Before the leprechaun could land on his shoulder and deliver a dinky pipe to the cornea followed by a swift kick to the pot ‘o gold, Doc Rivers said it again.
“I genuinely see traits of Bill Russell,” the Clippers coach stated without hesitation or deep, deep regret.
In DeAndre Jordan. Rivers sees traits of Bill Russell in DeAndre Jordan.
Rivers – the former Celtics coach, the man who said Boston is the place that made him – has made the comparison before, only now Jordan is first in the league in rebounding and fourth in blocks, with first in shooting percentage tossed in for good measure, so who cares if it’s heresy.
Like the Clippers are sweating if Doc will be asked to turn in his Celtics card. All they know is that Jordan is motivated, by the presence of Rivers in general and specifically because of the statement, and playing at a much higher level than when he was getting routinely benched in the fourth quarter in 2012-13 by Rivers predecessor Vinny Del Negro.
Jordan was a longshot all along for the All-Star game this weekend, but could end up leading the league in three categories when anything close to that finish puts him in the preseason mix for the 2015 showcase and Defensive Player of the Year. He will have done it, but Rivers will have made it happen.
“Listen, it’s nice to be compared to Bill Russell,” Rivers said. “I don’t see a negative in that.”
Of course not. There are no negatives to be compared to the definition of winning and the epitome of a center who casts a defensive shadow that can blot out the sun.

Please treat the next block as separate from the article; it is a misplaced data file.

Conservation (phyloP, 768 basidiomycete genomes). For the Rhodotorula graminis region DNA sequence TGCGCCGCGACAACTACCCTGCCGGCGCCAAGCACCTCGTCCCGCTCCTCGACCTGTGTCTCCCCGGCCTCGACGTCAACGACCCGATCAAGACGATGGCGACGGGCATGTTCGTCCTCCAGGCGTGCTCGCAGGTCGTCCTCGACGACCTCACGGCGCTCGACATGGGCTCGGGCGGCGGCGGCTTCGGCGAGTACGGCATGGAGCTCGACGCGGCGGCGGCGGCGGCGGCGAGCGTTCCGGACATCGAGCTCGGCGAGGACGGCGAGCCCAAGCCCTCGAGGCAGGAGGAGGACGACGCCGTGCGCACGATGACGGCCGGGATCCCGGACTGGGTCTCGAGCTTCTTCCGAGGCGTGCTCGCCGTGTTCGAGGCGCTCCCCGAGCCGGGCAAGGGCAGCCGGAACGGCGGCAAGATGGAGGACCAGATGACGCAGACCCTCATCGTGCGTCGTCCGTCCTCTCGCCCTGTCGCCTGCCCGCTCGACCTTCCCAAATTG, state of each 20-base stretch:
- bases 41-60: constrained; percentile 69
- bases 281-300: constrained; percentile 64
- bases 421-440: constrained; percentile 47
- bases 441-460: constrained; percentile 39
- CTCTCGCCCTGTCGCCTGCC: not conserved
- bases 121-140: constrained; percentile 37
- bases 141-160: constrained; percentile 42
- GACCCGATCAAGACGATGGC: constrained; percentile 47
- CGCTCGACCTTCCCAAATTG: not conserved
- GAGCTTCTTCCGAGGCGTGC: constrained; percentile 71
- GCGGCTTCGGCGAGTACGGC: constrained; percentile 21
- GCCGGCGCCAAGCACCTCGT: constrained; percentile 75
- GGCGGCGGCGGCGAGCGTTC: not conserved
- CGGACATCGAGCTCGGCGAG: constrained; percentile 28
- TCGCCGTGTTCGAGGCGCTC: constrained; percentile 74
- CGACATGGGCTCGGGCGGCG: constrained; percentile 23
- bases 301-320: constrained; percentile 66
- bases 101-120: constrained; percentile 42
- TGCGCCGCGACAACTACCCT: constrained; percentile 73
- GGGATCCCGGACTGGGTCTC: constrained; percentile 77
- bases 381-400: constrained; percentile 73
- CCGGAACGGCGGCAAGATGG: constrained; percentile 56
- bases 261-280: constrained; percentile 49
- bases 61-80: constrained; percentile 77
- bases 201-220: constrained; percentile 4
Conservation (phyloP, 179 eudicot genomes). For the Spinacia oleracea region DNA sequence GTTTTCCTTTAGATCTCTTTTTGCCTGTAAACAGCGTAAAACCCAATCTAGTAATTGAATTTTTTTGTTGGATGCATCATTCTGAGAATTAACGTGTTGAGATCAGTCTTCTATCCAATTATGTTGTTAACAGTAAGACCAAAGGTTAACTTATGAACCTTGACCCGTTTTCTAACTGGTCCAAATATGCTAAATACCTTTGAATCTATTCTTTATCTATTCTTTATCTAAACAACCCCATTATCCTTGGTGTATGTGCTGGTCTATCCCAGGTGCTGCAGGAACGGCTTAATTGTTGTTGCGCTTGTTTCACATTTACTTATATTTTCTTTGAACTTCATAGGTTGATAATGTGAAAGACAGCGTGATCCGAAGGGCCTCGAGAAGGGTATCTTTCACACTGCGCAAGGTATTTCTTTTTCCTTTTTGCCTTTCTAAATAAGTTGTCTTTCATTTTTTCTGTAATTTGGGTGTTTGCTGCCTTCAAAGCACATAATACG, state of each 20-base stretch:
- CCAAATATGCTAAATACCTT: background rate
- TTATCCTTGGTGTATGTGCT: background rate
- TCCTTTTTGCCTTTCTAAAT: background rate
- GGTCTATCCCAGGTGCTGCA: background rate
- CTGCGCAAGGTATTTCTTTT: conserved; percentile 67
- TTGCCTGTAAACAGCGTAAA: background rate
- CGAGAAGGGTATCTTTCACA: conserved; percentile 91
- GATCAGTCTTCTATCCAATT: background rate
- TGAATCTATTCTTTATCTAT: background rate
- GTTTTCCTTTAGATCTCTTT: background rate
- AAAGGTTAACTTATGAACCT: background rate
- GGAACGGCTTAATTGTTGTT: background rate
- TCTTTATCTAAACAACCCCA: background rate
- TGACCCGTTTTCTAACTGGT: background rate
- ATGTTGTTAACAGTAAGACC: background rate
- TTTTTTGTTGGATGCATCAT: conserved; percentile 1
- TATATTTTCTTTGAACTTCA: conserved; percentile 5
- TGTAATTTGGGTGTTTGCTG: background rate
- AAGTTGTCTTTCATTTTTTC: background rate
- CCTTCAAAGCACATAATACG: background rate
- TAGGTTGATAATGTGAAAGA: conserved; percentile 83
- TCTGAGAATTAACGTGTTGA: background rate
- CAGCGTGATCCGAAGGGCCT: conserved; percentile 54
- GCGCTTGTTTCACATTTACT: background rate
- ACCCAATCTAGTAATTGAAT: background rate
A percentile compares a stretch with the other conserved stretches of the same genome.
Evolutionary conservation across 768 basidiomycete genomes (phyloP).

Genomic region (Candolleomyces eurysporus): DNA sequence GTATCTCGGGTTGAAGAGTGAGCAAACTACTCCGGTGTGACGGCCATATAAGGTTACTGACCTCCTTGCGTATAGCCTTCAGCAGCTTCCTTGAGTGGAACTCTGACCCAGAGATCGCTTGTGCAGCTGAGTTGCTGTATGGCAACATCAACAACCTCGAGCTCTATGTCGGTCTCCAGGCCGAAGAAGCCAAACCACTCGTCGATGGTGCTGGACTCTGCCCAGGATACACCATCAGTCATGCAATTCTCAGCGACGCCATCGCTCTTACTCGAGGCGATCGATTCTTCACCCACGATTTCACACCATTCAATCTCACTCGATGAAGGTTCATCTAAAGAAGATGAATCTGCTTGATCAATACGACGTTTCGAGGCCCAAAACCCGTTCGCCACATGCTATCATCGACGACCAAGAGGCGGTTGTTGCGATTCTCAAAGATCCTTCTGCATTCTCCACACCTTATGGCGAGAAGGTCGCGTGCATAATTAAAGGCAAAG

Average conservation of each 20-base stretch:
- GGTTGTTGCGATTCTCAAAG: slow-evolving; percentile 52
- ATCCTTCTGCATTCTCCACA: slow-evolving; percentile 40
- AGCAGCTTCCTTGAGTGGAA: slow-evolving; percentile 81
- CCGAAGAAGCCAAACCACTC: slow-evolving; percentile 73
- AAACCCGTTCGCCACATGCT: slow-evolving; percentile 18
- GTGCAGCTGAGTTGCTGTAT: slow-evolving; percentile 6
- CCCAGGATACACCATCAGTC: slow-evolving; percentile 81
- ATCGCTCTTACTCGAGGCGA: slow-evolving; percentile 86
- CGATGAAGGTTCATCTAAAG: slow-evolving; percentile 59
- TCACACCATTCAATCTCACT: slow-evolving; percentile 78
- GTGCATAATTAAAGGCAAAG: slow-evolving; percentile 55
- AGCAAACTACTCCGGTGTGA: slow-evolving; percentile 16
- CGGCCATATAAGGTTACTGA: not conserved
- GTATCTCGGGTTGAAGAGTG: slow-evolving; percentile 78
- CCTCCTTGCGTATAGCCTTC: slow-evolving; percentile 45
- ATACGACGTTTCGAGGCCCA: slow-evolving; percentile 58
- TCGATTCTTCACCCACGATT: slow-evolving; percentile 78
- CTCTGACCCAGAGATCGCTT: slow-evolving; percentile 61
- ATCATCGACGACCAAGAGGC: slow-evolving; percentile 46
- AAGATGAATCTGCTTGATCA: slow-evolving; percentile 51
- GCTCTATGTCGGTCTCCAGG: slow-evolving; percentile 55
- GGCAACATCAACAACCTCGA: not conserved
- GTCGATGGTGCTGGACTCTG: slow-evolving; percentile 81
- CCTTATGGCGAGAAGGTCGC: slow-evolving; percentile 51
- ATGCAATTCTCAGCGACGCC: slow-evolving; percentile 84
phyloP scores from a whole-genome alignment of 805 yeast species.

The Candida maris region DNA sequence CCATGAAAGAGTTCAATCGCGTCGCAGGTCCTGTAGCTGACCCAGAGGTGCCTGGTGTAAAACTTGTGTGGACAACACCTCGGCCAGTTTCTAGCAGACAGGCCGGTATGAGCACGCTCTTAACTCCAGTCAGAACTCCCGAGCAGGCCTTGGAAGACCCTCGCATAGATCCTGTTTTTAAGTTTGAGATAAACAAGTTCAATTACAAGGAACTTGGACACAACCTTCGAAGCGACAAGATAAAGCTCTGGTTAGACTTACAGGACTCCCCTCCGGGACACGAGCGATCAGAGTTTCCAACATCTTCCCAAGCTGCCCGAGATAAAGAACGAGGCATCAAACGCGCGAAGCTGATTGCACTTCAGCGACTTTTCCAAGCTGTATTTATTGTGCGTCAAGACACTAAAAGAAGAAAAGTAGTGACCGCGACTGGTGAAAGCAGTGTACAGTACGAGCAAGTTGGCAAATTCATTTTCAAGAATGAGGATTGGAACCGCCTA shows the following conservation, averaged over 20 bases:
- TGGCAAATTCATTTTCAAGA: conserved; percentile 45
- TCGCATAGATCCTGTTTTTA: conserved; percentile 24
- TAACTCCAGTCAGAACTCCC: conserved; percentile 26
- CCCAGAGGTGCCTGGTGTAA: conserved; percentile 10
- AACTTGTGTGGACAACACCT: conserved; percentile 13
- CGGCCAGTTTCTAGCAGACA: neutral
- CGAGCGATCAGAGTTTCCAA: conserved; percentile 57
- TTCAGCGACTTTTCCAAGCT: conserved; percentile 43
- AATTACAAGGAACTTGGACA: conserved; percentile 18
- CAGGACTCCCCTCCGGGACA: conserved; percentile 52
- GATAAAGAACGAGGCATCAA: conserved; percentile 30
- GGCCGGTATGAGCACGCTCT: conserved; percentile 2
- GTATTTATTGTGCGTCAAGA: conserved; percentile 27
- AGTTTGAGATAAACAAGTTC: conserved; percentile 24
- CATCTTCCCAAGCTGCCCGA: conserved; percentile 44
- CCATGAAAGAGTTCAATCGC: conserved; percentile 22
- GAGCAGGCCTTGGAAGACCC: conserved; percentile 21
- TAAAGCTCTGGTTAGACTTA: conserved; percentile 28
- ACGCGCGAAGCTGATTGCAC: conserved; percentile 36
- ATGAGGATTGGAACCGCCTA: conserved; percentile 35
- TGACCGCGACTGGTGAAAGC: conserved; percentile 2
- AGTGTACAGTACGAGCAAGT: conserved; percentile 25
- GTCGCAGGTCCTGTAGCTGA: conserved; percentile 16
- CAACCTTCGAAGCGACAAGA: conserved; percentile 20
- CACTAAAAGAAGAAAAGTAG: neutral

It’s insane, though.
“I don’t know why,” Rivers said. “Why can’t you want to be the best? I don’t see why it’s insane.
“I genuinely see traits of Bill Russell. I didn’t say he was Bill Russell. I just think that’s a good thing. What do you see? You see block shots, he’s the (leading) rebounder in the league, he’s blocking everything that comes his way and he changes shots. That’s what Bill Russell does. So that’s been a good thing.”
But… but… but… Bill Russell!
“Again, I think it’s a good thing to say,” Rivers said. “The guys you talk to, they’ll say that and say, ‘Yeah.’ But there’s a lot of guys that have had the potential. There’s a lot of guys that have had the potential to be Kobe or Michael. And DJ’s following through. He’s really focused on that end and he really believes that that’s his impact. And it really has been. He’s been great.”
He’s been blown away.
“I can only laugh and wish I could kind of carry that guy’s jock strap,” Jordan said. “To be compared with somebody like that, even if Doc’s just joking, I take it to heart because I want to be the best defensive player and the best rebounder and the best chief out there on the floor I can be. I know that Doc instilled that in me.”
Rivers is not joking on this account. More importantly, Jordan knows it.
He met Russell once. Sort of. It was in 2008 at rookie orientation, an annual seminar the NBA holds to help new players transition to the league, often with advice from former standouts. The 11-time champion, five-time MVP, 12-time All-Star was there. They got within conversation distance.
“It was kind of like ‘Aaaaahhhh, I don’t know what to say,’ ” Jordan recalled. “And I just kind of walked away.”
With what Rivers has quickly come to mean to Jordan and understanding what the Celtics mean to the coach, Jordan is humbled. That’s been one reaction. Another is that the comparison motivated him to watch Russell in action more intently than before, leading to another possible impact for the Clippers. Where he once tried to swat shots to the rafters in a statement for opponents, Jordan learned from the old movies that controlling the rejection or directing the ball to a teammate is the better play and more hurtful to the other team. He has specifically been working on that move while already totaling 16 more blocks in 1,937 minutes and 54 games than last season in 2,010 minutes and 82 games.